This chapter presents an argument which rests on three interrelated premises regarding the transition to e-learning in higher education. The first is that the phenomenon of e-learning (Web-based teaching and learning) is dramatically affecting faculty roles in higher education, whether faculty are engaged in teaching with technology or not. The second is that the role of faculty member is saturated with requirements, and adding a teaching process that requires advanced teaching expertise in relation to technology and additional time commitments will not fit into the current role of faculty; this is so for e-learning. Finally, we suggest that leadership strategy which will resolve this issue, and afford students the benefits of e-learning, will take an embedded, distributed and dispersed approach. In presenting this argument, we will describe current work-life realities for faculty members in higher education institutions, present interview data from faculty at two institutions of higher education and outline why leadership strategies intended to support the role change required for faculty when teaching with technology may not work.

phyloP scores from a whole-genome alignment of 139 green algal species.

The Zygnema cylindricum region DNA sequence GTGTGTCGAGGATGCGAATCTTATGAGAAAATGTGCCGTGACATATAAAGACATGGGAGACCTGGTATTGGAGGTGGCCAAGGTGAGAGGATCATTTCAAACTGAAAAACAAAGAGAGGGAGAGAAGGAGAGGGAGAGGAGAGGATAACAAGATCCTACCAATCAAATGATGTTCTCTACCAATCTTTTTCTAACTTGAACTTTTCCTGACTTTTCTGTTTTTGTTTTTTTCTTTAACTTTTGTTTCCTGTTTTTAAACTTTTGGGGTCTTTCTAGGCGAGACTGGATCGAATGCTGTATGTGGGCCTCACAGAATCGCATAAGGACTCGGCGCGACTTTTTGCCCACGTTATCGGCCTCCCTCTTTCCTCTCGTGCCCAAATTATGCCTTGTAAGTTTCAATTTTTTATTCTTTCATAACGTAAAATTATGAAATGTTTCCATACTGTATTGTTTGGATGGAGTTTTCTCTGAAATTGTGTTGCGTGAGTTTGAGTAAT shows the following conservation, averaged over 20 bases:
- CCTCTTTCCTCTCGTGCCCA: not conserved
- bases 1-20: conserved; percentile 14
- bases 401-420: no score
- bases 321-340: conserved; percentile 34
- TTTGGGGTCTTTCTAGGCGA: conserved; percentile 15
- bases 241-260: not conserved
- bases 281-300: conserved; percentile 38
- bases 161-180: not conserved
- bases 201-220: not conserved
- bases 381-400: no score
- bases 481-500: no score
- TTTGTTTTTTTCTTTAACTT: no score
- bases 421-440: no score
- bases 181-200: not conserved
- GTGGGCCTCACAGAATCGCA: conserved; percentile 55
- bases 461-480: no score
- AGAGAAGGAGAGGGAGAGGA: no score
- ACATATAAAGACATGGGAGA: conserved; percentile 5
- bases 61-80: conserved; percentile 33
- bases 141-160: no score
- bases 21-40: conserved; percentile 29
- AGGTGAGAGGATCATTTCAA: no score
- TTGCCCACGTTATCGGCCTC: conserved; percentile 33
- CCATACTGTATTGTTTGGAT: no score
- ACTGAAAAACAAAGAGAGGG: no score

|Title of host publication||International Handbook of E-Learning Volume 1|
|Subtitle of host publication||Theoretical Perspectives and Research|
|Number of pages||22|
|Publication status||Published - 1 Jan. 2015|